SAAMIS provides training to diversify local work force

Monday, April 3rd, 2017 9:01pm


“First Nations need to be competitive in the labour market. We need to ensure they’re getting the right skills that are going to allow them to go right into employment after training.” ~ Katie-Jo Rabbit

By Shari Narine
Windspeaker Contributor

Later this month, 12 Indigenous adult students will begin training as powerline technicians. It’s the second intake in three years and Katie-Jo Rabbit is ready for more success.

“We look at industry and try to develop programming that meets those needs. When we know there’s going to be a labour shortage, we try to build and develop programs in partnership that will provide clients with the skills to be able to be competitive,” said Rabbit.

She serves as assistant manager and employment counsellor in the Lethbridge office of SAAMIS Aboriginal Employment and Training Association.

The majority of the 16 students who trained in the course from October 2015 to March 2016 have employment. The program was a partnership between SAAMIS and Lethbridge College.

“We have found a lot of success with the Lethbridge College. We enjoy working with them,” said Rabbit.

In fact, it’s been such a good partnership, that SAAMIS and Lethbridge College just completed the successful training of 12 wildland firefighters. A wildland firefighting opportunity had never been offered to the urban Indigenous population before. The four-week training concluded in mid-March.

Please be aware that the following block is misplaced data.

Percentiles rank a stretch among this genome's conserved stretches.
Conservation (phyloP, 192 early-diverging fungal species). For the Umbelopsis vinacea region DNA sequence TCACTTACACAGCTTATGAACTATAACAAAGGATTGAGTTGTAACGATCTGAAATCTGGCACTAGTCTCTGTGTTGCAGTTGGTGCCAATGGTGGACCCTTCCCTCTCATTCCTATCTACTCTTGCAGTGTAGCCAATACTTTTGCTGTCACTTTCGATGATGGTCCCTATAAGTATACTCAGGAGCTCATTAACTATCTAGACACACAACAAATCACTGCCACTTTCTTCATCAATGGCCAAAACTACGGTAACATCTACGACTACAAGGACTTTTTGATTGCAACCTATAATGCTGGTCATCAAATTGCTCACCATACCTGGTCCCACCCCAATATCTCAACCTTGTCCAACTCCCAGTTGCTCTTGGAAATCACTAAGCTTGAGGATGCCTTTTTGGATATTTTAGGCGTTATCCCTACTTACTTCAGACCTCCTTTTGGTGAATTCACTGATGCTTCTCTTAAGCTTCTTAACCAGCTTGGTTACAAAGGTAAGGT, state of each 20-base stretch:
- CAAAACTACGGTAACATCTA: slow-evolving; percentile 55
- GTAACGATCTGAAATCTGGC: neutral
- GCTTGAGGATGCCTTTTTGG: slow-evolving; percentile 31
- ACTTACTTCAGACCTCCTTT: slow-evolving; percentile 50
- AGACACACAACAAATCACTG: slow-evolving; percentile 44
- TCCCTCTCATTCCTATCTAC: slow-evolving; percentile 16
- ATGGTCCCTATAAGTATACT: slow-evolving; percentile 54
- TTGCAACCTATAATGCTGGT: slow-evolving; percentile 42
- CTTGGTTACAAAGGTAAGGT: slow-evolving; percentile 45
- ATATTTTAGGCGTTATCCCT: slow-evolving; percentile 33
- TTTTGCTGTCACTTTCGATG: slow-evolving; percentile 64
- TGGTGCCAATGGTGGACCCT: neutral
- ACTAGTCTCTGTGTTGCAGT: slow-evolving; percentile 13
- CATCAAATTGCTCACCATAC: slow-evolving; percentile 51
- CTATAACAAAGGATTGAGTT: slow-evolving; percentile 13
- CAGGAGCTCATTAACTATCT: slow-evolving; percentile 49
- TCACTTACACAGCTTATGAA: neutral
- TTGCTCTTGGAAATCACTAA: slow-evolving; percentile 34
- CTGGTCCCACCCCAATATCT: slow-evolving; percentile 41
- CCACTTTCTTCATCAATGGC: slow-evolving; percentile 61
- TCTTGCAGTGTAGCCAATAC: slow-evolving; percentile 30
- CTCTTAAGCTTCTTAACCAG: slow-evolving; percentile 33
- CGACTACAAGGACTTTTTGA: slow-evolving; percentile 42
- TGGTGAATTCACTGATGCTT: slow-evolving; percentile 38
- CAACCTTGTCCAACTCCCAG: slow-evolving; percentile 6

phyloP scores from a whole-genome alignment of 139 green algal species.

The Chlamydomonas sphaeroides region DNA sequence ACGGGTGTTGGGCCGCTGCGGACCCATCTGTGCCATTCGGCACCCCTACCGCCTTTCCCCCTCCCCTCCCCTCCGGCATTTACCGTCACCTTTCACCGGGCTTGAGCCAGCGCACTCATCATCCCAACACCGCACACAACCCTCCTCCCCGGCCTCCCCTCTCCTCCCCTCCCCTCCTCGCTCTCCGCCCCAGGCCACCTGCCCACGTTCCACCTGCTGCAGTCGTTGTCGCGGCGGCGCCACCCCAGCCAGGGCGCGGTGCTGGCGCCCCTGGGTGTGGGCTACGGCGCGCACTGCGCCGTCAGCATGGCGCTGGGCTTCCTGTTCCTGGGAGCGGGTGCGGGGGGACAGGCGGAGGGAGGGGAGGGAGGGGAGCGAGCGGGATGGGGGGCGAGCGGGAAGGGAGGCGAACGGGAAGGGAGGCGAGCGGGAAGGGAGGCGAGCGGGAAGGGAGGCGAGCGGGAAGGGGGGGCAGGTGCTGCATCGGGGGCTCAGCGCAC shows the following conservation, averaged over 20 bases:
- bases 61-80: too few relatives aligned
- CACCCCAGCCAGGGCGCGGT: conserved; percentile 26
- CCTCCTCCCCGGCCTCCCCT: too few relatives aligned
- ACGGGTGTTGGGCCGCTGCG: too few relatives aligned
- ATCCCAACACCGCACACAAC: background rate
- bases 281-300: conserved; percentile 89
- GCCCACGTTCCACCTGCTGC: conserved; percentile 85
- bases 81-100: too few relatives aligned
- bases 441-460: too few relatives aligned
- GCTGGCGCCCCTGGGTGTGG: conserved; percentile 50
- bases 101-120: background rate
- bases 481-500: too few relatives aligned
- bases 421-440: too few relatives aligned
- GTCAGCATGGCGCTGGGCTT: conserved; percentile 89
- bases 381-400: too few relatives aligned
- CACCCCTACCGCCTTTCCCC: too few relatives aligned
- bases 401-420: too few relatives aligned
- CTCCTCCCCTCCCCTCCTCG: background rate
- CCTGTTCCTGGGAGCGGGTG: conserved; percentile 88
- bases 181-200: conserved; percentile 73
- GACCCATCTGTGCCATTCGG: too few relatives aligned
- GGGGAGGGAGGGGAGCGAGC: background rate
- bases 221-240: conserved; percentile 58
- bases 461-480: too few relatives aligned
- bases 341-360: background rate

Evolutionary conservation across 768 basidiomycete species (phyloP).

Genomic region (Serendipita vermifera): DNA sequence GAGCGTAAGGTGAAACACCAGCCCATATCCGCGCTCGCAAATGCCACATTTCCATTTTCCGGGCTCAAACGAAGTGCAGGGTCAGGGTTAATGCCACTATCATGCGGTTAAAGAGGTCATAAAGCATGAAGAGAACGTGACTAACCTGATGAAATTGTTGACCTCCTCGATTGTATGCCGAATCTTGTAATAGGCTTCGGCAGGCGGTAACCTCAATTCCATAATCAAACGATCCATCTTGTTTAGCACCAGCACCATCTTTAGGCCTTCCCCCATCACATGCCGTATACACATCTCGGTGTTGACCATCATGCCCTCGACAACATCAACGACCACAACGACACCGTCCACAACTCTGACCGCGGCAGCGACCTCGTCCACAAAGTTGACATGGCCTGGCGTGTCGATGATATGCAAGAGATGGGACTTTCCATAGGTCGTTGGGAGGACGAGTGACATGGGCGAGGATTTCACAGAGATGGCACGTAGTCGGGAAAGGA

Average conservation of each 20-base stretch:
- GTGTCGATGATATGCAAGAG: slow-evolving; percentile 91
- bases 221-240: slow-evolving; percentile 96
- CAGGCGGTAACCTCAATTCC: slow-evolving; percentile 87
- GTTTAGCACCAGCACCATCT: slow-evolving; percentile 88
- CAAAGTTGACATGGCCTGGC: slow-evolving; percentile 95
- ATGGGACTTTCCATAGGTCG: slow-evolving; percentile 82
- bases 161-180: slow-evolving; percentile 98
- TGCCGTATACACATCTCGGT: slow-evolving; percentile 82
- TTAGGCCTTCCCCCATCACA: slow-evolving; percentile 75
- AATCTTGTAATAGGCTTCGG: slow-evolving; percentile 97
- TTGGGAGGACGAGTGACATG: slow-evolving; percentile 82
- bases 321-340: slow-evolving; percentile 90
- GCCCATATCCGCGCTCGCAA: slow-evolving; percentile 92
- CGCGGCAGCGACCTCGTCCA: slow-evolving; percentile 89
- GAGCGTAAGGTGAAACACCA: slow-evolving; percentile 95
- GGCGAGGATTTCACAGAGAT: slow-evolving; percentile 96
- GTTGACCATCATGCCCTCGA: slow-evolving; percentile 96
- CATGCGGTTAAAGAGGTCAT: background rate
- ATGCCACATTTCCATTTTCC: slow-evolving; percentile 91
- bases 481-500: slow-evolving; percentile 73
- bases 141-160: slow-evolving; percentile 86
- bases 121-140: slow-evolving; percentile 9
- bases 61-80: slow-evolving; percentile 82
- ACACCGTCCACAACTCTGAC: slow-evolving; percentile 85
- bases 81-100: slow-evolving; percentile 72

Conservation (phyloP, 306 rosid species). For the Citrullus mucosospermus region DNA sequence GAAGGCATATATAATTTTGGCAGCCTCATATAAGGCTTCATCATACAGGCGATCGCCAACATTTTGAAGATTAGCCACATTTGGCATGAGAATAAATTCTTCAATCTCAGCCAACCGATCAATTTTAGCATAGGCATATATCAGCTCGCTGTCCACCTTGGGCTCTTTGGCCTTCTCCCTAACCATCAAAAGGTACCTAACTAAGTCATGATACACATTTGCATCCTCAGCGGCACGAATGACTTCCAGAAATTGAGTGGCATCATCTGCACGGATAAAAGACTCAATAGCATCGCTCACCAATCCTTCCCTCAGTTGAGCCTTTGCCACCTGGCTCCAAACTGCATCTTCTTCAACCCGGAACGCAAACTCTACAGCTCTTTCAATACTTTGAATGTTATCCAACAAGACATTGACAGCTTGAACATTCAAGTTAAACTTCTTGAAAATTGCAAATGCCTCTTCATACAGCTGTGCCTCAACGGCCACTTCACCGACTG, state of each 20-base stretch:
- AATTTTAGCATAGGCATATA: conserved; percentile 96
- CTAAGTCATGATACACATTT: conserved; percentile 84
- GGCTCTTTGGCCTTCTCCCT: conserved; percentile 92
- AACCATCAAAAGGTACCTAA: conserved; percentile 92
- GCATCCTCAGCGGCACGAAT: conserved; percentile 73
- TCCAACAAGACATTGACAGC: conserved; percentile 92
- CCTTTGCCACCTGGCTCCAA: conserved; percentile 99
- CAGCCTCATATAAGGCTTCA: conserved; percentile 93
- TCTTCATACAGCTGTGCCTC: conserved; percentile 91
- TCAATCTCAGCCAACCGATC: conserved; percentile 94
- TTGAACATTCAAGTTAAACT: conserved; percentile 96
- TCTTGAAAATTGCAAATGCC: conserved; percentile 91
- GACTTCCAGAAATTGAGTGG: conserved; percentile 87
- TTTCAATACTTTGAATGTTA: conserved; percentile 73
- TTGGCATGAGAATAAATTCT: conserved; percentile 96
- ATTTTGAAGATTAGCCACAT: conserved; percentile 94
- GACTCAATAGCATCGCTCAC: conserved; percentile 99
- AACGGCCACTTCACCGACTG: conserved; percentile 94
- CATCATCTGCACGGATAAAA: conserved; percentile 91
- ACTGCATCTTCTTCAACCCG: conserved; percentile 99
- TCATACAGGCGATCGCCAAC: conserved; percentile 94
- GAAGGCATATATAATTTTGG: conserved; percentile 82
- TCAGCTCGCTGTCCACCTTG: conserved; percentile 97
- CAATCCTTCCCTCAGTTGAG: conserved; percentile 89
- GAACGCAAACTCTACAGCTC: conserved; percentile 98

Once more, said Rabbit, it was a matter of determining what the industry needs were and wildland firefighting had been identified.

The graduates, 70 per cent of whom are already employed, will do most of their work in southern Alberta but, if they are willing to travel, they could work throughout the province.

Rabbit is confident that as the spring and summer approach the remainder of the graduates will be employed.

Because of the success of the course, she anticipates it will be offered again.

“We’re always open to working with whatever industry is out there. So if an employer has high demand for employee needs, but requires specific training, SAAMIS can build a program to address those needs to ensure they get qualified trade employees to work with,” said Rabbit.

And on the flip side, she says, it’s just as valuable for the clients.

“First Nations need to be competitive in the labour market. We need to ensure they’re getting the right skills that are going to allow them to go right into employment after training,” said Rabbit.

SAAMIS’ involvement with clients (students) and industry does not end with the training. Not only does SAAMIS provide clients with one-to-three-day working interviews with respective employers, Rabbit says there will be follow-up with the newly-employed at both the three-month and six-month marks to ensure they’ve made the probationary period and are in a long-term position. And those who don’t get employment right away, will get further help to attain that goal.

“We want to ensure that our clients and employers are supported,” she said.

Support can mean giving clients more training so they are in line for promotions within the company, or re-assessing placements and career goals and providing other options.

Support also means working with employers to help with cultural diversification policies and working with clients to ensure they understand corporate culture.

SAAMIS also supports clients with funding for school. Individual funding for short-term employment is also available for training-to-employment opportunities. And prior to being selected for a program, there is an intensive intake process to ensure career fit and sufficient funding.

“We are doing this because we are equal opportunity supporters. Diversity is needed so much in the southern Alberta area. We also like to do these types of programs because we feel we can provide (First Nations, Métis and Inuit) people with pride in their heritage to be able to move forward in career-type positions,” said Rabbit.

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